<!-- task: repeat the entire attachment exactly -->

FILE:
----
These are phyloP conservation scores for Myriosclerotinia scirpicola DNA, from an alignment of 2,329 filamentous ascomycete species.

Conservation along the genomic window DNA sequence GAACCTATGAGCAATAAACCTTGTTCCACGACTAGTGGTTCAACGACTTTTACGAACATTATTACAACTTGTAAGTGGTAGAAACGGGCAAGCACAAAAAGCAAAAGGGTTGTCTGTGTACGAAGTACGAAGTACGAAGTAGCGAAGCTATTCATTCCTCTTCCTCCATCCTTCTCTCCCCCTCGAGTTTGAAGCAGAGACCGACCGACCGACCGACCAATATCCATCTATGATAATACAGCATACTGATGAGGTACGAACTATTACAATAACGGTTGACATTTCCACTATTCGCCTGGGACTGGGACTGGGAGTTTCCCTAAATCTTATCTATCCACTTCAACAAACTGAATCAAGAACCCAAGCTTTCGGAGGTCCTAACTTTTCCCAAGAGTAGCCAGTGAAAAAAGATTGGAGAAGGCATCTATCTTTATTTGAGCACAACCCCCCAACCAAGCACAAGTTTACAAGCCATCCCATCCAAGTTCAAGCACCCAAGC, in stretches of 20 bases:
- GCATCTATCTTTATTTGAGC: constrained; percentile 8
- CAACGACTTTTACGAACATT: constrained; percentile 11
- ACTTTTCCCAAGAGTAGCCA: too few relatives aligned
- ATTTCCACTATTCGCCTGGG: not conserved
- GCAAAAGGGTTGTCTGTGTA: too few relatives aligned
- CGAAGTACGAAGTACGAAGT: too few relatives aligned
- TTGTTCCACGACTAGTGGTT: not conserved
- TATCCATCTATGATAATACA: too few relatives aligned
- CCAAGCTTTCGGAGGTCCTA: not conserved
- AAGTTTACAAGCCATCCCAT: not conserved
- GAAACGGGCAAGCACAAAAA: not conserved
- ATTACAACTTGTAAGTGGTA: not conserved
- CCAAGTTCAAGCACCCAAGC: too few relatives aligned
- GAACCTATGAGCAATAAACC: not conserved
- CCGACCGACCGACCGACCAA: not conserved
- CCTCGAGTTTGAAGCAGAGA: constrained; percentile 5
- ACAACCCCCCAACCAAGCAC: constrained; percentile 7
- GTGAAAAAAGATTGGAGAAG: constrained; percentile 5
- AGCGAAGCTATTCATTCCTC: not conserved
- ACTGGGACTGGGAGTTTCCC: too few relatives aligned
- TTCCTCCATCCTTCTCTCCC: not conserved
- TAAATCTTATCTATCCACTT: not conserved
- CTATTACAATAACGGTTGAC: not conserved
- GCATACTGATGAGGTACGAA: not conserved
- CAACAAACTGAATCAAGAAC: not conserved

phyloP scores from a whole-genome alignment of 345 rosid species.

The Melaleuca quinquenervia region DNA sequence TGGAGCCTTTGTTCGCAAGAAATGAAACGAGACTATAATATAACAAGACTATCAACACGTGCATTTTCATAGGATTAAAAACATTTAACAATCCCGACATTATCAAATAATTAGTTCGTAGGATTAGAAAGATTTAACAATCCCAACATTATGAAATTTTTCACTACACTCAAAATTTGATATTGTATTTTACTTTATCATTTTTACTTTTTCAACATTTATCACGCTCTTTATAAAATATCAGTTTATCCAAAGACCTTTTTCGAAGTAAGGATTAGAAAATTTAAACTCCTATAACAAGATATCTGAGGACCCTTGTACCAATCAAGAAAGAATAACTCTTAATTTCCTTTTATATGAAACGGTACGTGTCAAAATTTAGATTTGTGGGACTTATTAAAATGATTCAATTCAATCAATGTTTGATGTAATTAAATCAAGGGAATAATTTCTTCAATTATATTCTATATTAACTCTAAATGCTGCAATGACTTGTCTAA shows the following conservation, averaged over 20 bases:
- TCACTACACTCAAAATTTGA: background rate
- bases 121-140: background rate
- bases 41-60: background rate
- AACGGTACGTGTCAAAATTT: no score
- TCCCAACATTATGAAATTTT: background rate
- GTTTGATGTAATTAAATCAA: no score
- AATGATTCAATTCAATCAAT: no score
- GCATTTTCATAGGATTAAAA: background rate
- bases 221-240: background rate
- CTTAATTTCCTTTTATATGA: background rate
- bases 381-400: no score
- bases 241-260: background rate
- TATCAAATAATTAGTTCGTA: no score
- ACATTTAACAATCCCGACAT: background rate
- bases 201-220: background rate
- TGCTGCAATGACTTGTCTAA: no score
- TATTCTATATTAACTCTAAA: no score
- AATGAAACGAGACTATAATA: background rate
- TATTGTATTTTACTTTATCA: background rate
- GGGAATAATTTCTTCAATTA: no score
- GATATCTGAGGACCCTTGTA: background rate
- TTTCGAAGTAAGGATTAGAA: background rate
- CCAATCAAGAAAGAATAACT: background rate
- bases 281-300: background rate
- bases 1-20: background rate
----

These are phyloP conservation scores for Myriosclerotinia scirpicola DNA, from an alignment of 2,329 filamentous ascomycete species.

Conservation along the genomic window DNA sequence GAACCTATGAGCAATAAACCTTGTTCCACGACTAGTGGTTCAACGACTTTTACGAACATTATTACAACTTGTAAGTGGTAGAAACGGGCAAGCACAAAAAGCAAAAGGGTTGTCTGTGTACGAAGTACGAAGTACGAAGTAGCGAAGCTATTCATTCCTCTTCCTCCATCCTTCTCTCCCCCTCGAGTTTGAAGCAGAGACCGACCGACCGACCGACCAATATCCATCTATGATAATACAGCATACTGATGAGGTACGAACTATTACAATAACGGTTGACATTTCCACTATTCGCCTGGGACTGGGACTGGGAGTTTCCCTAAATCTTATCTATCCACTTCAACAAACTGAATCAAGAACCCAAGCTTTCGGAGGTCCTAACTTTTCCCAAGAGTAGCCAGTGAAAAAAGATTGGAGAAGGCATCTATCTTTATTTGAGCACAACCCCCCAACCAAGCACAAGTTTACAAGCCATCCCATCCAAGTTCAAGCACCCAAGC, in stretches of 20 bases:
- GCATCTATCTTTATTTGAGC: constrained; percentile 8
- CAACGACTTTTACGAACATT: constrained; percentile 11
- ACTTTTCCCAAGAGTAGCCA: too few relatives aligned
- ATTTCCACTATTCGCCTGGG: not conserved
- GCAAAAGGGTTGTCTGTGTA: too few relatives aligned
- CGAAGTACGAAGTACGAAGT: too few relatives aligned
- TTGTTCCACGACTAGTGGTT: not conserved
- TATCCATCTATGATAATACA: too few relatives aligned
- CCAAGCTTTCGGAGGTCCTA: not conserved
- AAGTTTACAAGCCATCCCAT: not conserved
- GAAACGGGCAAGCACAAAAA: not conserved
- ATTACAACTTGTAAGTGGTA: not conserved
- CCAAGTTCAAGCACCCAAGC: too few relatives aligned
- GAACCTATGAGCAATAAACC: not conserved
- CCGACCGACCGACCGACCAA: not conserved
- CCTCGAGTTTGAAGCAGAGA: constrained; percentile 5
- ACAACCCCCCAACCAAGCAC: constrained; percentile 7
- GTGAAAAAAGATTGGAGAAG: constrained; percentile 5
- AGCGAAGCTATTCATTCCTC: not conserved
- ACTGGGACTGGGAGTTTCCC: too few relatives aligned
- TTCCTCCATCCTTCTCTCCC: not conserved
- TAAATCTTATCTATCCACTT: not conserved
- CTATTACAATAACGGTTGAC: not conserved
- GCATACTGATGAGGTACGAA: not conserved
- CAACAAACTGAATCAAGAAC: not conserved

phyloP scores from a whole-genome alignment of 345 rosid species.

The Melaleuca quinquenervia region DNA sequence TGGAGCCTTTGTTCGCAAGAAATGAAACGAGACTATAATATAACAAGACTATCAACACGTGCATTTTCATAGGATTAAAAACATTTAACAATCCCGACATTATCAAATAATTAGTTCGTAGGATTAGAAAGATTTAACAATCCCAACATTATGAAATTTTTCACTACACTCAAAATTTGATATTGTATTTTACTTTATCATTTTTACTTTTTCAACATTTATCACGCTCTTTATAAAATATCAGTTTATCCAAAGACCTTTTTCGAAGTAAGGATTAGAAAATTTAAACTCCTATAACAAGATATCTGAGGACCCTTGTACCAATCAAGAAAGAATAACTCTTAATTTCCTTTTATATGAAACGGTACGTGTCAAAATTTAGATTTGTGGGACTTATTAAAATGATTCAATTCAATCAATGTTTGATGTAATTAAATCAAGGGAATAATTTCTTCAATTATATTCTATATTAACTCTAAATGCTGCAATGACTTGTCTAA shows the following conservation, averaged over 20 bases:
- TCACTACACTCAAAATTTGA: background rate
- bases 121-140: background rate
- bases 41-60: background rate
- AACGGTACGTGTCAAAATTT: no score
- TCCCAACATTATGAAATTTT: background rate
- GTTTGATGTAATTAAATCAA: no score
- AATGATTCAATTCAATCAAT: no score
- GCATTTTCATAGGATTAAAA: background rate
- bases 221-240: background rate
- CTTAATTTCCTTTTATATGA: background rate
- bases 381-400: no score
- bases 241-260: background rate
- TATCAAATAATTAGTTCGTA: no score
- ACATTTAACAATCCCGACAT: background rate
- bases 201-220: background rate
- TGCTGCAATGACTTGTCTAA: no score
- TATTCTATATTAACTCTAAA: no score
- AATGAAACGAGACTATAATA: background rate
- TATTGTATTTTACTTTATCA: background rate
- GGGAATAATTTCTTCAATTA: no score
- GATATCTGAGGACCCTTGTA: background rate
- TTTCGAAGTAAGGATTAGAA: background rate
- CCAATCAAGAAAGAATAACT: background rate
- bases 281-300: background rate
- bases 1-20: background rate